It seems like carte blanche can be either good and practical, or very bad. I think politicians are a great example of someone you wouldn't want to give carte blanche.

I personally can't think of any political figure in recent history I would trust to have complete control. Like the article said, in politics and law their needs to be checks and balances. Or else many things could go horribly wrong.

However, in the example of the secretary, giving carte blanche makes sense. I suppose the secretary could go mad with power and order very expensive office supplies, but this doesn't seem likely.

I guess I'm saying I think carte blanche should be reserved for smaller matters. That way there is a bit less of chance for things to go wrong.


I'm glad to have found out what carte blanche means. I've heard it a lot, but was never exactly sure of it's meaning.

Carte Blanche is actually the name of one of my favorite jazz album series. The first album was named Carte Blanche and had different jazz artist's songs in it. It was released in 2001 by Naked Music and got really good feedback. So they also made Carte Blanche vol 2 and 3 in the following years. I have all three jazz albums and listen to them often.


My newly married Indian friend took all of his friends out dinner to celebrate their pregnancy. Apparently, in India, it's a tradition to treat your friends when something good happens to you. So he took us to a really nice restaurant and gave us carte blanche to order whatever we wanted.

We all had dinner, but when it came to dessert, only half of us ordered and everyone shared.

Most of us would love to be given a carte blanche when it comes to food or shopping. But I think when it's someone whom you care about, you can't spend extravagantly because it feels like taking advantage of the situation.

I actually wanted my own dessert that day, but I didn't want to increase my friend's bill any more and we had already eaten a great dinner. It was so nice of him to think about his friends and give us a treat on his happy day.


In movies, when someone who is very wealthy and powerful tries to 'buy out' someone, they often offer them a blank check. This person is usually so rich that they could easily pay whatever the receiving end requests of them. It's also a way to show in films that the powerful person has done something bad and needs to keep someone quiet or cover up his tracks by bribing others.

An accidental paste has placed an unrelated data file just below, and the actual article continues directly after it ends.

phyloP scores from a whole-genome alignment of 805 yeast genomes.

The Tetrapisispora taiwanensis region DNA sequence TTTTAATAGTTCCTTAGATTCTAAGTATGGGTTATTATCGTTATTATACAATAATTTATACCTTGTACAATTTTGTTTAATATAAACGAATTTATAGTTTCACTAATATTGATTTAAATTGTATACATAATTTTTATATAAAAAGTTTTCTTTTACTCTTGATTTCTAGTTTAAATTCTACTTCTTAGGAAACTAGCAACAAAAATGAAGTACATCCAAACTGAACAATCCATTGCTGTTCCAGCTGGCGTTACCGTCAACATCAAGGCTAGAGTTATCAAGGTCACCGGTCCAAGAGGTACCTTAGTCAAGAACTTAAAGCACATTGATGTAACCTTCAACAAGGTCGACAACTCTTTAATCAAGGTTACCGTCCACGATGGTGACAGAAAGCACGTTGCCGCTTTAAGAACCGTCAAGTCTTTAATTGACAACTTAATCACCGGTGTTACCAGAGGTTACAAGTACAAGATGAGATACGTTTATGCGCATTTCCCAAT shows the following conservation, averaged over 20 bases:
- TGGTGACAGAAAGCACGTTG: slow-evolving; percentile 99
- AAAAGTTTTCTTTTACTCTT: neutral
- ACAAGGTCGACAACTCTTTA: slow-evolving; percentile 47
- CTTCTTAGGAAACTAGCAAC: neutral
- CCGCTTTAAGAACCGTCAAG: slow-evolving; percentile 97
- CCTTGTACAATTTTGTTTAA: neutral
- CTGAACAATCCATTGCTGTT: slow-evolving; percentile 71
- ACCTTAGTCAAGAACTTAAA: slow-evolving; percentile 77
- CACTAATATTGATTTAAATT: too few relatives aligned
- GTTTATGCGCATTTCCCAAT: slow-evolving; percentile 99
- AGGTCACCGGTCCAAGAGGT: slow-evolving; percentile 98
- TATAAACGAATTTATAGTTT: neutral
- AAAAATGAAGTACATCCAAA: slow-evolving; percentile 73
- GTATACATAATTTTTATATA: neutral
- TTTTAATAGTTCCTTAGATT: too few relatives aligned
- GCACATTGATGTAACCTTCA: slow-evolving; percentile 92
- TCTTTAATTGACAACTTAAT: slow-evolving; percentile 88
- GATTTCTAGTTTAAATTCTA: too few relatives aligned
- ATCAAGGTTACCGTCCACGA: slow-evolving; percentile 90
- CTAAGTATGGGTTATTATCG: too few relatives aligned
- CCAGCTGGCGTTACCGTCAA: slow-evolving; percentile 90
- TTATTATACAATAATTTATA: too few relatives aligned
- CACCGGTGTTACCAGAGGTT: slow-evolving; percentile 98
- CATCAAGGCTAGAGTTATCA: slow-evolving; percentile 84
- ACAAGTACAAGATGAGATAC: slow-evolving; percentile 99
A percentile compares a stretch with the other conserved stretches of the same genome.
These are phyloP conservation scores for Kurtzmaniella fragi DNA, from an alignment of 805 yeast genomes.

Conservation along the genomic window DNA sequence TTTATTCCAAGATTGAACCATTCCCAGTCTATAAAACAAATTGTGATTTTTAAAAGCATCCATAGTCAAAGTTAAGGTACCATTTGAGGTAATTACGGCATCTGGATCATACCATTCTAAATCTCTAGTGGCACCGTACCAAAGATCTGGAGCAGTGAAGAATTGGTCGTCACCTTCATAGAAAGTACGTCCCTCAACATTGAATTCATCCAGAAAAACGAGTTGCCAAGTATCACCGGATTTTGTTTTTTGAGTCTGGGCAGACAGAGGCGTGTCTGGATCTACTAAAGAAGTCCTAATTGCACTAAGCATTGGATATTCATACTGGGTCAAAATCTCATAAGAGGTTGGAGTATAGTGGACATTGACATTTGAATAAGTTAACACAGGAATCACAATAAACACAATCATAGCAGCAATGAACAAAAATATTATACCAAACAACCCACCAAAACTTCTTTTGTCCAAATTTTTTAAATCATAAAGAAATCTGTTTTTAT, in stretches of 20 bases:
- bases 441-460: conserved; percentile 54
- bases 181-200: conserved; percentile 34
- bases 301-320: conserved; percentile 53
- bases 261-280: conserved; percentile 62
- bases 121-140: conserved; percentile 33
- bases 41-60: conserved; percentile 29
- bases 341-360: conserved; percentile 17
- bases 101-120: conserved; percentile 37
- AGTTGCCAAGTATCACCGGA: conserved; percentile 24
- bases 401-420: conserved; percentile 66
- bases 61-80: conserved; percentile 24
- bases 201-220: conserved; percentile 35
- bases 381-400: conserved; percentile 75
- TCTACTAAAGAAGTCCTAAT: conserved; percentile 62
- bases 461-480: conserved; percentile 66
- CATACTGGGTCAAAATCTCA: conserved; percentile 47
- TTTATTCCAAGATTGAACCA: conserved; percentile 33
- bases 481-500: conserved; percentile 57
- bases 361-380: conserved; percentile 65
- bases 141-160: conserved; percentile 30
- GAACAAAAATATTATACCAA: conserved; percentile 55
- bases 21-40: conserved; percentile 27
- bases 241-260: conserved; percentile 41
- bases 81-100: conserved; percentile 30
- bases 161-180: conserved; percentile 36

I think films are based on real life so this scene probably happens in reality with the wealthy and powerful all the time. But very few people have the capability to offer someone a carte blanche with money.


When I was getting married I gave my wife carte blanche so that she could have the wedding she always dreamed of. I didn't mind if she wanted to do something crazy like have peacocks roaming the garden during our ceremony. It was her day.

Luckily, my wife is very practical and we had a small, tasteful ceremony with just close family and friends. I think the only thing she did that was a bit out there was hiring a band she loved to perform at our reception. They were a local band, so I suppose it wasn't that extravagant.


My mother gave me carte blanche status when she was filling in her power of attorney. We have always been close and she knew that I wouldn't take advantage of her situation when she was in her last days. Because my mom was quite ill she had a lot of difficulty putting her affairs in order and wanted to have someone she trusted in charge of it all.

If you are thinking about preparing a power of attorney make sure that you trust the person you are giving carte blanche to, as things can go badly if you don't. Carte blanche in estate matters means that the person could you give power to could sell everything you own if they wanted to and you wouldn't be able to do anything about it.